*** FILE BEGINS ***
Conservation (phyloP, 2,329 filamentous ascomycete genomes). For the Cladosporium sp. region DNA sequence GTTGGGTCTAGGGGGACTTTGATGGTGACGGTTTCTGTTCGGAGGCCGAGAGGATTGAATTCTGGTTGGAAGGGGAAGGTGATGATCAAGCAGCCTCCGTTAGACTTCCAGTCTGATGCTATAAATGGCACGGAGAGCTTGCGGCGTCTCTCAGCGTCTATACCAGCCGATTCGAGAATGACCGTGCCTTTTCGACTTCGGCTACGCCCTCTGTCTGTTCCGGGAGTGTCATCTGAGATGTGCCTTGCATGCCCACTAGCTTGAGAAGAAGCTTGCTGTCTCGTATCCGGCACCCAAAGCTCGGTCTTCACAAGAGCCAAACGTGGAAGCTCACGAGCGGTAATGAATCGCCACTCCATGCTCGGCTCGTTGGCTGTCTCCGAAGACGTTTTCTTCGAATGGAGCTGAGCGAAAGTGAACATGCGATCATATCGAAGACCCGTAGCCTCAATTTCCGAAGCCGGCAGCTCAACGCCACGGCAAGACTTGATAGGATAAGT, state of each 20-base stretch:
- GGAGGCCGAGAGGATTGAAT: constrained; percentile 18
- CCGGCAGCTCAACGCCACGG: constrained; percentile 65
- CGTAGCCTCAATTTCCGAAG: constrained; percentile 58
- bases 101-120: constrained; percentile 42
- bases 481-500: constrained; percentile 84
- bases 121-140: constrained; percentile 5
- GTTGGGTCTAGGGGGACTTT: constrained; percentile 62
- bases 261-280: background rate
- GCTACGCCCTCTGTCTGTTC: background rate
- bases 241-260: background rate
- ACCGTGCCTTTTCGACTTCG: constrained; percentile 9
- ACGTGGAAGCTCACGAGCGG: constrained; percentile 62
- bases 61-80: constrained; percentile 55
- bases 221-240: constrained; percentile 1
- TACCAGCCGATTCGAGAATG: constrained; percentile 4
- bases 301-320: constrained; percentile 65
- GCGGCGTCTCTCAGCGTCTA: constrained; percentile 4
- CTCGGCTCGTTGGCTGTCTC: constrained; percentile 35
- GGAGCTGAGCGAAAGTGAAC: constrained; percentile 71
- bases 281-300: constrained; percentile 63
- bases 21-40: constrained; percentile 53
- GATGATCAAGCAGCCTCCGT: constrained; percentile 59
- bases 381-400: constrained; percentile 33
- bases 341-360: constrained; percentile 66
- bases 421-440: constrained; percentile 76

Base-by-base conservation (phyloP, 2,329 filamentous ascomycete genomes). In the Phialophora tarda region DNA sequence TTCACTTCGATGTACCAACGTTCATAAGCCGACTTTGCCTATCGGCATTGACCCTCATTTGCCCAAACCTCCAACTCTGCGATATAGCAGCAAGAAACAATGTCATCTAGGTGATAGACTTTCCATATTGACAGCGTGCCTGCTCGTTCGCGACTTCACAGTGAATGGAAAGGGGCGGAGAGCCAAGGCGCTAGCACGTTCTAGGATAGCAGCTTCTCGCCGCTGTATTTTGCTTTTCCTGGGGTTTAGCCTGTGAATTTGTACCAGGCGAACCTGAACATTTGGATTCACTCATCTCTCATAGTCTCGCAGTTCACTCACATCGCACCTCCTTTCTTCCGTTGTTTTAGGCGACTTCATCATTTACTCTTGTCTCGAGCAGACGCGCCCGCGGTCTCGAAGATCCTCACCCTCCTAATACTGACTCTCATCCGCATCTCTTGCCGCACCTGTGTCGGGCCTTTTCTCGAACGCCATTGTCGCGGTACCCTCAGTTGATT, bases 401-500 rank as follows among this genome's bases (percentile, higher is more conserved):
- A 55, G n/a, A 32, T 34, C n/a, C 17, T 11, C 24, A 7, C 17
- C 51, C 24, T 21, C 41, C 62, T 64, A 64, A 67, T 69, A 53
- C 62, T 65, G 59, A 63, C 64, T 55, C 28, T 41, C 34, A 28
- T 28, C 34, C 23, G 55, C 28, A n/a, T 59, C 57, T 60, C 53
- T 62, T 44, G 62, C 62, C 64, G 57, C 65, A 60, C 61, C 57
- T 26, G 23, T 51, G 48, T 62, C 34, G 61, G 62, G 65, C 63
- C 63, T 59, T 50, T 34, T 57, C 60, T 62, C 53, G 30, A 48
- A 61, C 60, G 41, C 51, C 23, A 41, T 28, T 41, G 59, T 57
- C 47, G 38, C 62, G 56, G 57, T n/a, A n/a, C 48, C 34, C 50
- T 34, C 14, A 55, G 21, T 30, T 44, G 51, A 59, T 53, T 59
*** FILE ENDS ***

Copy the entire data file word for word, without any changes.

Conservation (phyloP, 2,329 filamentous ascomycete genomes). For the Cladosporium sp. region DNA sequence GTTGGGTCTAGGGGGACTTTGATGGTGACGGTTTCTGTTCGGAGGCCGAGAGGATTGAATTCTGGTTGGAAGGGGAAGGTGATGATCAAGCAGCCTCCGTTAGACTTCCAGTCTGATGCTATAAATGGCACGGAGAGCTTGCGGCGTCTCTCAGCGTCTATACCAGCCGATTCGAGAATGACCGTGCCTTTTCGACTTCGGCTACGCCCTCTGTCTGTTCCGGGAGTGTCATCTGAGATGTGCCTTGCATGCCCACTAGCTTGAGAAGAAGCTTGCTGTCTCGTATCCGGCACCCAAAGCTCGGTCTTCACAAGAGCCAAACGTGGAAGCTCACGAGCGGTAATGAATCGCCACTCCATGCTCGGCTCGTTGGCTGTCTCCGAAGACGTTTTCTTCGAATGGAGCTGAGCGAAAGTGAACATGCGATCATATCGAAGACCCGTAGCCTCAATTTCCGAAGCCGGCAGCTCAACGCCACGGCAAGACTTGATAGGATAAGT, state of each 20-base stretch:
- GGAGGCCGAGAGGATTGAAT: constrained; percentile 18
- CCGGCAGCTCAACGCCACGG: constrained; percentile 65
- CGTAGCCTCAATTTCCGAAG: constrained; percentile 58
- bases 101-120: constrained; percentile 42
- bases 481-500: constrained; percentile 84
- bases 121-140: constrained; percentile 5
- GTTGGGTCTAGGGGGACTTT: constrained; percentile 62
- bases 261-280: background rate
- GCTACGCCCTCTGTCTGTTC: background rate
- bases 241-260: background rate
- ACCGTGCCTTTTCGACTTCG: constrained; percentile 9
- ACGTGGAAGCTCACGAGCGG: constrained; percentile 62
- bases 61-80: constrained; percentile 55
- bases 221-240: constrained; percentile 1
- TACCAGCCGATTCGAGAATG: constrained; percentile 4
- bases 301-320: constrained; percentile 65
- GCGGCGTCTCTCAGCGTCTA: constrained; percentile 4
- CTCGGCTCGTTGGCTGTCTC: constrained; percentile 35
- GGAGCTGAGCGAAAGTGAAC: constrained; percentile 71
- bases 281-300: constrained; percentile 63
- bases 21-40: constrained; percentile 53
- GATGATCAAGCAGCCTCCGT: constrained; percentile 59
- bases 381-400: constrained; percentile 33
- bases 341-360: constrained; percentile 66
- bases 421-440: constrained; percentile 76

Base-by-base conservation (phyloP, 2,329 filamentous ascomycete genomes). In the Phialophora tarda region DNA sequence TTCACTTCGATGTACCAACGTTCATAAGCCGACTTTGCCTATCGGCATTGACCCTCATTTGCCCAAACCTCCAACTCTGCGATATAGCAGCAAGAAACAATGTCATCTAGGTGATAGACTTTCCATATTGACAGCGTGCCTGCTCGTTCGCGACTTCACAGTGAATGGAAAGGGGCGGAGAGCCAAGGCGCTAGCACGTTCTAGGATAGCAGCTTCTCGCCGCTGTATTTTGCTTTTCCTGGGGTTTAGCCTGTGAATTTGTACCAGGCGAACCTGAACATTTGGATTCACTCATCTCTCATAGTCTCGCAGTTCACTCACATCGCACCTCCTTTCTTCCGTTGTTTTAGGCGACTTCATCATTTACTCTTGTCTCGAGCAGACGCGCCCGCGGTCTCGAAGATCCTCACCCTCCTAATACTGACTCTCATCCGCATCTCTTGCCGCACCTGTGTCGGGCCTTTTCTCGAACGCCATTGTCGCGGTACCCTCAGTTGATT, bases 401-500 rank as follows among this genome's bases (percentile, higher is more conserved):
- A 55, G n/a, A 32, T 34, C n/a, C 17, T 11, C 24, A 7, C 17
- C 51, C 24, T 21, C 41, C 62, T 64, A 64, A 67, T 69, A 53
- C 62, T 65, G 59, A 63, C 64, T 55, C 28, T 41, C 34, A 28
- T 28, C 34, C 23, G 55, C 28, A n/a, T 59, C 57, T 60, C 53
- T 62, T 44, G 62, C 62, C 64, G 57, C 65, A 60, C 61, C 57
- T 26, G 23, T 51, G 48, T 62, C 34, G 61, G 62, G 65, C 63
- C 63, T 59, T 50, T 34, T 57, C 60, T 62, C 53, G 30, A 48
- A 61, C 60, G 41, C 51, C 23, A 41, T 28, T 41, G 59, T 57
- C 47, G 38, C 62, G 56, G 57, T n/a, A n/a, C 48, C 34, C 50
- T 34, C 14, A 55, G 21, T 30, T 44, G 51, A 59, T 53, T 59